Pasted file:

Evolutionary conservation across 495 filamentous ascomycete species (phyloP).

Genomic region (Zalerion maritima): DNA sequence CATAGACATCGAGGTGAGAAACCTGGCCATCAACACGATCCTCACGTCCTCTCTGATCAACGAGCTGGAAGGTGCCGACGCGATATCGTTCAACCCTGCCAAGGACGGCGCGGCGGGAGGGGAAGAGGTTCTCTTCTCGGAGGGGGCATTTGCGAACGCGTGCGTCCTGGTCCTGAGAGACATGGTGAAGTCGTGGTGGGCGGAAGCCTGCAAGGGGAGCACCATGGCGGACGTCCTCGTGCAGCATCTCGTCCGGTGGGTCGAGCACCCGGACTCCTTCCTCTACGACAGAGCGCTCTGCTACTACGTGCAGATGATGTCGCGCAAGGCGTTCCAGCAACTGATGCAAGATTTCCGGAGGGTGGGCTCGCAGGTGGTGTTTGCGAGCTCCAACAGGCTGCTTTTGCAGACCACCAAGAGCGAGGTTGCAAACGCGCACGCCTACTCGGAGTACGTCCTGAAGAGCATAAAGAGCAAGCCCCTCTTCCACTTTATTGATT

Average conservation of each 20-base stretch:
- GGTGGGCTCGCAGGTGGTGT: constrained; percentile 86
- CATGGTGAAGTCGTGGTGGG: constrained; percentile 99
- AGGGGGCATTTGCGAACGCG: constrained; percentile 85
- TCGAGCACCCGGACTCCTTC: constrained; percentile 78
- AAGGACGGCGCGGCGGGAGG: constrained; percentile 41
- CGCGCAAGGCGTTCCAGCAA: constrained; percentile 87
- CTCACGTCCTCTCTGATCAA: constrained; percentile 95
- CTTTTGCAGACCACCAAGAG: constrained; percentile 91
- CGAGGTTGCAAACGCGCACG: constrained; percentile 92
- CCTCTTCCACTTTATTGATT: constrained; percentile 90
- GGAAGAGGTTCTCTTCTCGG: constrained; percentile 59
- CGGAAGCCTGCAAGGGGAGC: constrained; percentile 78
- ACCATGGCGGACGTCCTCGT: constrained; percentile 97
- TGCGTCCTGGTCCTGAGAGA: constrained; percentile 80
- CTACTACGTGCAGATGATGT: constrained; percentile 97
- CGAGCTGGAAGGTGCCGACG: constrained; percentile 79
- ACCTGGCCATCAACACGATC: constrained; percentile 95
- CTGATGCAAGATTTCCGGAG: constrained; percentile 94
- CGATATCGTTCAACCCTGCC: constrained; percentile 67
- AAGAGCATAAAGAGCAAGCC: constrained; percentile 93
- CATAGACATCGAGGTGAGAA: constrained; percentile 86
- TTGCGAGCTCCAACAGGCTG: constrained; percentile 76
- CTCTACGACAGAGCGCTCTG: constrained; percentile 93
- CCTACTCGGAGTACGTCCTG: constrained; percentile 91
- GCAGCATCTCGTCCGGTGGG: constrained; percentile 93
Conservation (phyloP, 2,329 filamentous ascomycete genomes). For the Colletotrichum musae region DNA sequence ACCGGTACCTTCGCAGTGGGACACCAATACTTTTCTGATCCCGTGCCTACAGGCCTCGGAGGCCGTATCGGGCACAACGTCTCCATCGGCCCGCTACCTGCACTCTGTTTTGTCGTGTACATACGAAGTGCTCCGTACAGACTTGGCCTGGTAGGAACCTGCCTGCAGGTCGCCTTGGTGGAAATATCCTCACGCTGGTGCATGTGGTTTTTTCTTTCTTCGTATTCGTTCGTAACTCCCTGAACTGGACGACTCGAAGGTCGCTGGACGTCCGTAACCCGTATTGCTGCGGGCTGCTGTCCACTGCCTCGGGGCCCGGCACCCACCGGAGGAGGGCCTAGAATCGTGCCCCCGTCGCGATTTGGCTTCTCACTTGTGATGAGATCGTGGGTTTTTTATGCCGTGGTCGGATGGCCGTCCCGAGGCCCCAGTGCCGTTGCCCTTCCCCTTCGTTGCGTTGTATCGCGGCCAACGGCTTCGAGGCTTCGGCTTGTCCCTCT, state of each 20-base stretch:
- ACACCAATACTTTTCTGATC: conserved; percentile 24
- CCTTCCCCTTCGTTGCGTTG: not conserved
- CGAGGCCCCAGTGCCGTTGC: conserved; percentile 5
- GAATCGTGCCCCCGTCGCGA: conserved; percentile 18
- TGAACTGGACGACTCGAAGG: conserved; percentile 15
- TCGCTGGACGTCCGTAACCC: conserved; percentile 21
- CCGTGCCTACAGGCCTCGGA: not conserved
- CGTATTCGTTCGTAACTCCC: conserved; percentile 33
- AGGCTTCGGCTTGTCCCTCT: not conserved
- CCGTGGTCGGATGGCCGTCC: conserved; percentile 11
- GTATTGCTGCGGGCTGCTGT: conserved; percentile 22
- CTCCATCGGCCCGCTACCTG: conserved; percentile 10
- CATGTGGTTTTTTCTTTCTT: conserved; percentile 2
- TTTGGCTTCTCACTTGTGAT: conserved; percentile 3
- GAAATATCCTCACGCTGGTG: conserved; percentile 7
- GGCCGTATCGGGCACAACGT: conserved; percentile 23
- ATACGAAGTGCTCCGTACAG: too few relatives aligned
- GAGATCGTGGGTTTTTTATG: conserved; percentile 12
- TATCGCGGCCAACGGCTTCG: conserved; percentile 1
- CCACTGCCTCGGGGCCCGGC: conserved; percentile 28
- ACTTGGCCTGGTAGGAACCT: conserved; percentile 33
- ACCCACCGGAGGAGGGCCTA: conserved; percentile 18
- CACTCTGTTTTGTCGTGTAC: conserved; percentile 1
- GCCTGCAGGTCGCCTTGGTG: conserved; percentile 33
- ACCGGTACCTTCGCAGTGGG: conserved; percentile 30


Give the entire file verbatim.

Evolutionary conservation across 495 filamentous ascomycete species (phyloP).

Genomic region (Zalerion maritima): DNA sequence CATAGACATCGAGGTGAGAAACCTGGCCATCAACACGATCCTCACGTCCTCTCTGATCAACGAGCTGGAAGGTGCCGACGCGATATCGTTCAACCCTGCCAAGGACGGCGCGGCGGGAGGGGAAGAGGTTCTCTTCTCGGAGGGGGCATTTGCGAACGCGTGCGTCCTGGTCCTGAGAGACATGGTGAAGTCGTGGTGGGCGGAAGCCTGCAAGGGGAGCACCATGGCGGACGTCCTCGTGCAGCATCTCGTCCGGTGGGTCGAGCACCCGGACTCCTTCCTCTACGACAGAGCGCTCTGCTACTACGTGCAGATGATGTCGCGCAAGGCGTTCCAGCAACTGATGCAAGATTTCCGGAGGGTGGGCTCGCAGGTGGTGTTTGCGAGCTCCAACAGGCTGCTTTTGCAGACCACCAAGAGCGAGGTTGCAAACGCGCACGCCTACTCGGAGTACGTCCTGAAGAGCATAAAGAGCAAGCCCCTCTTCCACTTTATTGATT

Average conservation of each 20-base stretch:
- GGTGGGCTCGCAGGTGGTGT: constrained; percentile 86
- CATGGTGAAGTCGTGGTGGG: constrained; percentile 99
- AGGGGGCATTTGCGAACGCG: constrained; percentile 85
- TCGAGCACCCGGACTCCTTC: constrained; percentile 78
- AAGGACGGCGCGGCGGGAGG: constrained; percentile 41
- CGCGCAAGGCGTTCCAGCAA: constrained; percentile 87
- CTCACGTCCTCTCTGATCAA: constrained; percentile 95
- CTTTTGCAGACCACCAAGAG: constrained; percentile 91
- CGAGGTTGCAAACGCGCACG: constrained; percentile 92
- CCTCTTCCACTTTATTGATT: constrained; percentile 90
- GGAAGAGGTTCTCTTCTCGG: constrained; percentile 59
- CGGAAGCCTGCAAGGGGAGC: constrained; percentile 78
- ACCATGGCGGACGTCCTCGT: constrained; percentile 97
- TGCGTCCTGGTCCTGAGAGA: constrained; percentile 80
- CTACTACGTGCAGATGATGT: constrained; percentile 97
- CGAGCTGGAAGGTGCCGACG: constrained; percentile 79
- ACCTGGCCATCAACACGATC: constrained; percentile 95
- CTGATGCAAGATTTCCGGAG: constrained; percentile 94
- CGATATCGTTCAACCCTGCC: constrained; percentile 67
- AAGAGCATAAAGAGCAAGCC: constrained; percentile 93
- CATAGACATCGAGGTGAGAA: constrained; percentile 86
- TTGCGAGCTCCAACAGGCTG: constrained; percentile 76
- CTCTACGACAGAGCGCTCTG: constrained; percentile 93
- CCTACTCGGAGTACGTCCTG: constrained; percentile 91
- GCAGCATCTCGTCCGGTGGG: constrained; percentile 93
Conservation (phyloP, 2,329 filamentous ascomycete genomes). For the Colletotrichum musae region DNA sequence ACCGGTACCTTCGCAGTGGGACACCAATACTTTTCTGATCCCGTGCCTACAGGCCTCGGAGGCCGTATCGGGCACAACGTCTCCATCGGCCCGCTACCTGCACTCTGTTTTGTCGTGTACATACGAAGTGCTCCGTACAGACTTGGCCTGGTAGGAACCTGCCTGCAGGTCGCCTTGGTGGAAATATCCTCACGCTGGTGCATGTGGTTTTTTCTTTCTTCGTATTCGTTCGTAACTCCCTGAACTGGACGACTCGAAGGTCGCTGGACGTCCGTAACCCGTATTGCTGCGGGCTGCTGTCCACTGCCTCGGGGCCCGGCACCCACCGGAGGAGGGCCTAGAATCGTGCCCCCGTCGCGATTTGGCTTCTCACTTGTGATGAGATCGTGGGTTTTTTATGCCGTGGTCGGATGGCCGTCCCGAGGCCCCAGTGCCGTTGCCCTTCCCCTTCGTTGCGTTGTATCGCGGCCAACGGCTTCGAGGCTTCGGCTTGTCCCTCT, state of each 20-base stretch:
- ACACCAATACTTTTCTGATC: conserved; percentile 24
- CCTTCCCCTTCGTTGCGTTG: not conserved
- CGAGGCCCCAGTGCCGTTGC: conserved; percentile 5
- GAATCGTGCCCCCGTCGCGA: conserved; percentile 18
- TGAACTGGACGACTCGAAGG: conserved; percentile 15
- TCGCTGGACGTCCGTAACCC: conserved; percentile 21
- CCGTGCCTACAGGCCTCGGA: not conserved
- CGTATTCGTTCGTAACTCCC: conserved; percentile 33
- AGGCTTCGGCTTGTCCCTCT: not conserved
- CCGTGGTCGGATGGCCGTCC: conserved; percentile 11
- GTATTGCTGCGGGCTGCTGT: conserved; percentile 22
- CTCCATCGGCCCGCTACCTG: conserved; percentile 10
- CATGTGGTTTTTTCTTTCTT: conserved; percentile 2
- TTTGGCTTCTCACTTGTGAT: conserved; percentile 3
- GAAATATCCTCACGCTGGTG: conserved; percentile 7
- GGCCGTATCGGGCACAACGT: conserved; percentile 23
- ATACGAAGTGCTCCGTACAG: too few relatives aligned
- GAGATCGTGGGTTTTTTATG: conserved; percentile 12
- TATCGCGGCCAACGGCTTCG: conserved; percentile 1
- CCACTGCCTCGGGGCCCGGC: conserved; percentile 28
- ACTTGGCCTGGTAGGAACCT: conserved; percentile 33
- ACCCACCGGAGGAGGGCCTA: conserved; percentile 18
- CACTCTGTTTTGTCGTGTAC: conserved; percentile 1
- GCCTGCAGGTCGCCTTGGTG: conserved; percentile 33
- ACCGGTACCTTCGCAGTGGG: conserved; percentile 30